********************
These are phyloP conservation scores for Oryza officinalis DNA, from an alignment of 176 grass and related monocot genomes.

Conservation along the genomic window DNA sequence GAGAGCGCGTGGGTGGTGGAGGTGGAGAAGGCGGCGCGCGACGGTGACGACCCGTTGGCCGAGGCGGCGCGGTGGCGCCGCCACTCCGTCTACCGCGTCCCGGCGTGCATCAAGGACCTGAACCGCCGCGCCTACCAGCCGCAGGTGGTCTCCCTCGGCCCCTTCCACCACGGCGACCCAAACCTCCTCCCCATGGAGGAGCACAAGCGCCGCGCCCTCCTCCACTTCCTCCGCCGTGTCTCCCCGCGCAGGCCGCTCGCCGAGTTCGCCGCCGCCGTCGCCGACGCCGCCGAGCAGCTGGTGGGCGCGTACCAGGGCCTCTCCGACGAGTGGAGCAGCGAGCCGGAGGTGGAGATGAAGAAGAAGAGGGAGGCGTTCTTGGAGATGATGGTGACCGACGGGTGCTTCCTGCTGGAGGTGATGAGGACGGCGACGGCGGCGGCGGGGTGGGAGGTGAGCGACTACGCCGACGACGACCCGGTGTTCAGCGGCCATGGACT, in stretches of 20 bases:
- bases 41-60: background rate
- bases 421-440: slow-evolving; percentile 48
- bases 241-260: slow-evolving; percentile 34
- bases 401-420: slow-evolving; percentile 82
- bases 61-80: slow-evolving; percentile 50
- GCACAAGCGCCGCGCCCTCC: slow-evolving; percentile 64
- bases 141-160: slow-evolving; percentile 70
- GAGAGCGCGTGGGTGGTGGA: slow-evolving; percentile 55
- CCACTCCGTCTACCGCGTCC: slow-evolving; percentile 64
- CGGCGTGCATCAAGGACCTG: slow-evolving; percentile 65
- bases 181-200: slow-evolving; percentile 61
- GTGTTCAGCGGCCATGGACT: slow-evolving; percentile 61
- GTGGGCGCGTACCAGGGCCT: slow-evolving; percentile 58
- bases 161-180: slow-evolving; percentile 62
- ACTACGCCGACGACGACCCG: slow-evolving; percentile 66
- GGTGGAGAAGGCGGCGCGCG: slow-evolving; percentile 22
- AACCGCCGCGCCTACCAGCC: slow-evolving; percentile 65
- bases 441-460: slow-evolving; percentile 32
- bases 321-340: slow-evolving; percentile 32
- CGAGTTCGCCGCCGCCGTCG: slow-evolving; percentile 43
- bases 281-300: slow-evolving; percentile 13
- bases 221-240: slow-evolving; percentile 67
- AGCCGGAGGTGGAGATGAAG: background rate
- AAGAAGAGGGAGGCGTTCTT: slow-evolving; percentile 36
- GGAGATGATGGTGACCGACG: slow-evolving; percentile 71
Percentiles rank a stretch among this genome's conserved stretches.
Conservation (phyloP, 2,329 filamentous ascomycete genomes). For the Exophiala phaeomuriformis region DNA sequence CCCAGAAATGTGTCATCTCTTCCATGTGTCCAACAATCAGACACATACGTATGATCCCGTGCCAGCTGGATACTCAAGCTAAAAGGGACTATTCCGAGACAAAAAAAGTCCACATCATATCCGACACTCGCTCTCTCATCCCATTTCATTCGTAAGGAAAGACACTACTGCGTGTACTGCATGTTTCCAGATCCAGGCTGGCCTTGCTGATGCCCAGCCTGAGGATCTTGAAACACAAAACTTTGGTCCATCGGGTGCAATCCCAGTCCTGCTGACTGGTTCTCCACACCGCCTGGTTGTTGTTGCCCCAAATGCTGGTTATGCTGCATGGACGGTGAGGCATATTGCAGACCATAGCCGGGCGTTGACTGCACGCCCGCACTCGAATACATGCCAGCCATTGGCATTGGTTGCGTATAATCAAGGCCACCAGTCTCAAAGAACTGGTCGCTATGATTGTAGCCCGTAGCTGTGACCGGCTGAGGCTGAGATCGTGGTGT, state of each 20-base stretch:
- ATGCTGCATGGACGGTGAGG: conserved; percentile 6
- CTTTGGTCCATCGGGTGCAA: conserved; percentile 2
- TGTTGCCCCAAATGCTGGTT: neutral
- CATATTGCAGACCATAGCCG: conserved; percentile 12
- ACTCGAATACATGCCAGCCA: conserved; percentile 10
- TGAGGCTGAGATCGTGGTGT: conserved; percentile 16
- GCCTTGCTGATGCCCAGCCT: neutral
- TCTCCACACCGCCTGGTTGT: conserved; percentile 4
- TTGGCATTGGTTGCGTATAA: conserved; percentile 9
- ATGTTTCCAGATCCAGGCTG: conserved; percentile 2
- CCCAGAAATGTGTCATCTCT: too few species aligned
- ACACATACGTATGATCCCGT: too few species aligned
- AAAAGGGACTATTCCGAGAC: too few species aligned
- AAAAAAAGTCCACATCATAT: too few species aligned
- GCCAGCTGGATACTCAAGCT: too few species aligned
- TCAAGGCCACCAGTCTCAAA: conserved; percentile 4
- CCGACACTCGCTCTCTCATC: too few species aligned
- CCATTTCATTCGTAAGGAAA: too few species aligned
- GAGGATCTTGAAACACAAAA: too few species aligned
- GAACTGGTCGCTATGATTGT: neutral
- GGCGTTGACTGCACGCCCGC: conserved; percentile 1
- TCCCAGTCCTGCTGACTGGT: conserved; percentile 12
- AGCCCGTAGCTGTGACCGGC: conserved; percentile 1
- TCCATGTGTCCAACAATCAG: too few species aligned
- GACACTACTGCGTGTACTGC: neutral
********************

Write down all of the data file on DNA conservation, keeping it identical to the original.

These are phyloP conservation scores for Oryza officinalis DNA, from an alignment of 176 grass and related monocot genomes.

Conservation along the genomic window DNA sequence GAGAGCGCGTGGGTGGTGGAGGTGGAGAAGGCGGCGCGCGACGGTGACGACCCGTTGGCCGAGGCGGCGCGGTGGCGCCGCCACTCCGTCTACCGCGTCCCGGCGTGCATCAAGGACCTGAACCGCCGCGCCTACCAGCCGCAGGTGGTCTCCCTCGGCCCCTTCCACCACGGCGACCCAAACCTCCTCCCCATGGAGGAGCACAAGCGCCGCGCCCTCCTCCACTTCCTCCGCCGTGTCTCCCCGCGCAGGCCGCTCGCCGAGTTCGCCGCCGCCGTCGCCGACGCCGCCGAGCAGCTGGTGGGCGCGTACCAGGGCCTCTCCGACGAGTGGAGCAGCGAGCCGGAGGTGGAGATGAAGAAGAAGAGGGAGGCGTTCTTGGAGATGATGGTGACCGACGGGTGCTTCCTGCTGGAGGTGATGAGGACGGCGACGGCGGCGGCGGGGTGGGAGGTGAGCGACTACGCCGACGACGACCCGGTGTTCAGCGGCCATGGACT, in stretches of 20 bases:
- bases 41-60: background rate
- bases 421-440: slow-evolving; percentile 48
- bases 241-260: slow-evolving; percentile 34
- bases 401-420: slow-evolving; percentile 82
- bases 61-80: slow-evolving; percentile 50
- GCACAAGCGCCGCGCCCTCC: slow-evolving; percentile 64
- bases 141-160: slow-evolving; percentile 70
- GAGAGCGCGTGGGTGGTGGA: slow-evolving; percentile 55
- CCACTCCGTCTACCGCGTCC: slow-evolving; percentile 64
- CGGCGTGCATCAAGGACCTG: slow-evolving; percentile 65
- bases 181-200: slow-evolving; percentile 61
- GTGTTCAGCGGCCATGGACT: slow-evolving; percentile 61
- GTGGGCGCGTACCAGGGCCT: slow-evolving; percentile 58
- bases 161-180: slow-evolving; percentile 62
- ACTACGCCGACGACGACCCG: slow-evolving; percentile 66
- GGTGGAGAAGGCGGCGCGCG: slow-evolving; percentile 22
- AACCGCCGCGCCTACCAGCC: slow-evolving; percentile 65
- bases 441-460: slow-evolving; percentile 32
- bases 321-340: slow-evolving; percentile 32
- CGAGTTCGCCGCCGCCGTCG: slow-evolving; percentile 43
- bases 281-300: slow-evolving; percentile 13
- bases 221-240: slow-evolving; percentile 67
- AGCCGGAGGTGGAGATGAAG: background rate
- AAGAAGAGGGAGGCGTTCTT: slow-evolving; percentile 36
- GGAGATGATGGTGACCGACG: slow-evolving; percentile 71
Percentiles rank a stretch among this genome's conserved stretches.
Conservation (phyloP, 2,329 filamentous ascomycete genomes). For the Exophiala phaeomuriformis region DNA sequence CCCAGAAATGTGTCATCTCTTCCATGTGTCCAACAATCAGACACATACGTATGATCCCGTGCCAGCTGGATACTCAAGCTAAAAGGGACTATTCCGAGACAAAAAAAGTCCACATCATATCCGACACTCGCTCTCTCATCCCATTTCATTCGTAAGGAAAGACACTACTGCGTGTACTGCATGTTTCCAGATCCAGGCTGGCCTTGCTGATGCCCAGCCTGAGGATCTTGAAACACAAAACTTTGGTCCATCGGGTGCAATCCCAGTCCTGCTGACTGGTTCTCCACACCGCCTGGTTGTTGTTGCCCCAAATGCTGGTTATGCTGCATGGACGGTGAGGCATATTGCAGACCATAGCCGGGCGTTGACTGCACGCCCGCACTCGAATACATGCCAGCCATTGGCATTGGTTGCGTATAATCAAGGCCACCAGTCTCAAAGAACTGGTCGCTATGATTGTAGCCCGTAGCTGTGACCGGCTGAGGCTGAGATCGTGGTGT, state of each 20-base stretch:
- ATGCTGCATGGACGGTGAGG: conserved; percentile 6
- CTTTGGTCCATCGGGTGCAA: conserved; percentile 2
- TGTTGCCCCAAATGCTGGTT: neutral
- CATATTGCAGACCATAGCCG: conserved; percentile 12
- ACTCGAATACATGCCAGCCA: conserved; percentile 10
- TGAGGCTGAGATCGTGGTGT: conserved; percentile 16
- GCCTTGCTGATGCCCAGCCT: neutral
- TCTCCACACCGCCTGGTTGT: conserved; percentile 4
- TTGGCATTGGTTGCGTATAA: conserved; percentile 9
- ATGTTTCCAGATCCAGGCTG: conserved; percentile 2
- CCCAGAAATGTGTCATCTCT: too few species aligned
- ACACATACGTATGATCCCGT: too few species aligned
- AAAAGGGACTATTCCGAGAC: too few species aligned
- AAAAAAAGTCCACATCATAT: too few species aligned
- GCCAGCTGGATACTCAAGCT: too few species aligned
- TCAAGGCCACCAGTCTCAAA: conserved; percentile 4
- CCGACACTCGCTCTCTCATC: too few species aligned
- CCATTTCATTCGTAAGGAAA: too few species aligned
- GAGGATCTTGAAACACAAAA: too few species aligned
- GAACTGGTCGCTATGATTGT: neutral
- GGCGTTGACTGCACGCCCGC: conserved; percentile 1
- TCCCAGTCCTGCTGACTGGT: conserved; percentile 12
- AGCCCGTAGCTGTGACCGGC: conserved; percentile 1
- TCCATGTGTCCAACAATCAG: too few species aligned
- GACACTACTGCGTGTACTGC: neutral